by Ken Rolheiser
Is she not my Mother

A monk, a former soldier who was dying, wrote to his mother, "When you receive this letter, little mother, your son will be in Heaven with the Blessed Virgin Mary." He entrusted the letter to a monk friend, who reacted with surprise: "Are you so sure that you are going to Heaven? You have not always been an angel (for he had led a disreputable life before his conversion)!"

The dying man replied, "An angel? I am not an angel, but this is not about me, this is about her! I know her, and I'm sure she can’t wait to see me!" "You're delirious, surely the Blessed Virgin is not pining after you!" "No, I am not exaggerating, the Immaculate wants to have me near her." 

As the other monk smiled, the former soldier sat up and, looking straight into his friend’s face, asked him: "Tell me, yes or no, is she or is she not my mother?" (A Moment with Mary September 26, 2021).

In the 1950’s my pious mother enrolled us in the Blue Army of Fatima started by Monsignor Harold Colgan to promote devotion to Our Lady of Fatima. Colgan was dying of heart disease when he asked Mary for an extension to his life.

His miraculous recovery enabled him to build the Blue Army prayer warriors who numbered thirty to forty thousand. The miracles of Fatima led to prayers for and the eventual conversion of Russia.

Other miracles attributed to our heavenly mother Mary include the prayerful assistance of Our Mother in the defeat of the Huguenots in 1572, by Louis XIII’s army which was equipped with 15,000 rosaries. Notre Dame des Victoires in Paris was built in thanksgiving.

One of my favorite miracles of Mary’s miraculous intervention happened when the atomic bomb destroyed Hiroshima. There was total destruction for 1.5 kilometers around. A small house, only eight buildings from the point of the explosion, remained intact.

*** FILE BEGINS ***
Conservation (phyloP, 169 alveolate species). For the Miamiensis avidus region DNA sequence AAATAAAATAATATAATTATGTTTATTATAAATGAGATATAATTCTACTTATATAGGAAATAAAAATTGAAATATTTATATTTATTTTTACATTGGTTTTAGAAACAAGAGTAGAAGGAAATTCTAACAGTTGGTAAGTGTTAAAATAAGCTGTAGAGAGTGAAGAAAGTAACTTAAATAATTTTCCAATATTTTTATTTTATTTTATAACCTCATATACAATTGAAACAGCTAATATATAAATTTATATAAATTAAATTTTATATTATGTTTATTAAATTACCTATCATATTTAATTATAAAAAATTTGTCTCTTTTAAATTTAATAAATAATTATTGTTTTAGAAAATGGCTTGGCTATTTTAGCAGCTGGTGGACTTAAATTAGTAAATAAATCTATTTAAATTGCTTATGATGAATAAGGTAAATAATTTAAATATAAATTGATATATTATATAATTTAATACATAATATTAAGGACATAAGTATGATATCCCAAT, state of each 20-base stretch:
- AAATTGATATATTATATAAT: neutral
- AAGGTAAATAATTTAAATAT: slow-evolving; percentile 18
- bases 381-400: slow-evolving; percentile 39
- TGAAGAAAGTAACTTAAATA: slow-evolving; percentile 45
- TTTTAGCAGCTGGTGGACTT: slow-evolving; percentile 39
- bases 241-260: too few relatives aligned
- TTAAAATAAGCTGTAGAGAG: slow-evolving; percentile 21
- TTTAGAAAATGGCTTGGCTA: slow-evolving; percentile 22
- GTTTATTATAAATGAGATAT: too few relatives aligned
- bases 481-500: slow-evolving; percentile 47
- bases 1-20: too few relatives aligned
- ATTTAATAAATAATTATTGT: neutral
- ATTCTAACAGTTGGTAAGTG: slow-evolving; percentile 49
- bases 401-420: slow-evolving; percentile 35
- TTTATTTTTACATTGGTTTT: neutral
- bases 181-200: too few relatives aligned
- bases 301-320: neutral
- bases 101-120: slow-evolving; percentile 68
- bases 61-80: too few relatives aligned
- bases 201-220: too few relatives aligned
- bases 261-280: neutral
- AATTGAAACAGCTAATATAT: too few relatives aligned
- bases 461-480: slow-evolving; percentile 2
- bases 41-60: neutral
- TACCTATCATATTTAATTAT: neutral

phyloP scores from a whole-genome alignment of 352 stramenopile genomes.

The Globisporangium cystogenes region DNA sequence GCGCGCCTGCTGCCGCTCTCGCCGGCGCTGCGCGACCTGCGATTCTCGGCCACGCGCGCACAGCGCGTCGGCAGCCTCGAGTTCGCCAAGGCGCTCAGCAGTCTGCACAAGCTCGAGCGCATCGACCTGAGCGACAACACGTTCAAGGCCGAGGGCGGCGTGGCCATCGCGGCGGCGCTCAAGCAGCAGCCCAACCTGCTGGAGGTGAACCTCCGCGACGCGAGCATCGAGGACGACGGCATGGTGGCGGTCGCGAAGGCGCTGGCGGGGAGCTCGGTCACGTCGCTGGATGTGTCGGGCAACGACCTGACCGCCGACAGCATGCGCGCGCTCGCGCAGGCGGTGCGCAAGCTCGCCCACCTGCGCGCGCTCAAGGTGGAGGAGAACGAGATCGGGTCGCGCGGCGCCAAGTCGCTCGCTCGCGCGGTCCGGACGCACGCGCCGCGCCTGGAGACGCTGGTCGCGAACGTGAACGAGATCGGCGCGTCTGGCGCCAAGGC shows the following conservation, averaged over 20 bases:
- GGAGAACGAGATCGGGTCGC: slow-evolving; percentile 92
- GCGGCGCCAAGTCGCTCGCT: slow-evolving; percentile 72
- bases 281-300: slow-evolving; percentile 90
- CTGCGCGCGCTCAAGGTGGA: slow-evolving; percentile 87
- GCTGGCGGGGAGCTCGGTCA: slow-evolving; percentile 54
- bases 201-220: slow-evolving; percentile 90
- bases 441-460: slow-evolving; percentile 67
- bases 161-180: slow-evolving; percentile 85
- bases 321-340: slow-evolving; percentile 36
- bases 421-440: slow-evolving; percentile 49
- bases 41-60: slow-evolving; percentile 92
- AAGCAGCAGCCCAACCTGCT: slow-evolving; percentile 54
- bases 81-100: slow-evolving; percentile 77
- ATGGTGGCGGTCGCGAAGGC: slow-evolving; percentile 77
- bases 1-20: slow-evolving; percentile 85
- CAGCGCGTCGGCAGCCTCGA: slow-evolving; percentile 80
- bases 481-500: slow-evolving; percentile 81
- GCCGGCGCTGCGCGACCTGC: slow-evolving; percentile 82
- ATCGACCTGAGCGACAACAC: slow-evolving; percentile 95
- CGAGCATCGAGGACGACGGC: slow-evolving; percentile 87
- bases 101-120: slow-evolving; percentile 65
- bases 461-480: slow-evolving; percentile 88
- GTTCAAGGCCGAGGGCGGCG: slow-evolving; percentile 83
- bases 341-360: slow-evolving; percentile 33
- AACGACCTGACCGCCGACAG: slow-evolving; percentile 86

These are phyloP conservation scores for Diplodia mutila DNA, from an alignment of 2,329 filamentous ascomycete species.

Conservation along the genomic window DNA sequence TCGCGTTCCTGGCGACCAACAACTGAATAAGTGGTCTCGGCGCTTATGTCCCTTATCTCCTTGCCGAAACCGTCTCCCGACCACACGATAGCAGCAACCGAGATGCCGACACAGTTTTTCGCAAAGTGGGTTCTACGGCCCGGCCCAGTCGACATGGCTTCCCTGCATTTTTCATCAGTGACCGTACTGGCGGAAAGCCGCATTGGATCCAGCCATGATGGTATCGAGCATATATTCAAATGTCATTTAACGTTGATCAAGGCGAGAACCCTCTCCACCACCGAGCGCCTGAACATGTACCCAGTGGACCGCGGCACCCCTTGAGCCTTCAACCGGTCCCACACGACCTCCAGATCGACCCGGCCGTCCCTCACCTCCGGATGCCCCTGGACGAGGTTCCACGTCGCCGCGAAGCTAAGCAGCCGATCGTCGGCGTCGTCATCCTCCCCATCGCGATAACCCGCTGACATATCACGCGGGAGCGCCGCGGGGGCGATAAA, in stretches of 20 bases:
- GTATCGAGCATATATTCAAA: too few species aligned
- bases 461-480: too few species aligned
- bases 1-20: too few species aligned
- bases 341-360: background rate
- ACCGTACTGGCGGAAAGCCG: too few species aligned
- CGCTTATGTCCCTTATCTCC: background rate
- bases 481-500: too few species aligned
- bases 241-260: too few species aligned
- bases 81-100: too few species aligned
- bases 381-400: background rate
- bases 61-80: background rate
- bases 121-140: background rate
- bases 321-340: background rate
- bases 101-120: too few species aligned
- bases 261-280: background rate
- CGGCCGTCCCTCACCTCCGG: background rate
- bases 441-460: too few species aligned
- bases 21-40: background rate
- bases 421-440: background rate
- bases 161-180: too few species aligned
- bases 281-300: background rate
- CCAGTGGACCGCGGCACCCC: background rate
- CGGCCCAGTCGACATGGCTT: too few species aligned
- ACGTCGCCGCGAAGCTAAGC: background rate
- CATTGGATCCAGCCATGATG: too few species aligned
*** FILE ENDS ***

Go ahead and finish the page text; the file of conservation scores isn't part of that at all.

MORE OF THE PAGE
It was the presbytery where eight Jesuit fathers were living. None of them was affected by the bomb, and they emerged alive and in perfect health. The home was a simple everyday Japanese construction.

200 scientists examined these men who survived while thousands of living beings perished around them. The only difference was that the Rosary was recited every day in that house.

Let me end by sharing an intriguing link between the Rosary, Our Lady and pandemics with which we are still struggling. The Spanish Flu took the life of one of the Fatima children St Jacinta. One quarter of the world’s population was affected by the flu and seventeen to fifty million died of it (includes countless World War I soldiers). 

Just after the Spanish flu ended, Nosferatu: A Symphony of Horror was produced. This movie depicted Orlok, a vampire-like creature, who released a pestilence of death that could only be stopped by the sacrifice of a woman of virtue.

In the final battle at night, it is Ellen, a woman of pure heart, who sacrifices herself by luring Orlok to the power of light dawning while rosary beads are seen draped around a clearly displayed crucifix.

Today we can turn to a woman of pure heart, Mary, to intercede for us and to end this pandemic. I am sure it is Her wish for us. Is she not our Mother?

(559 words)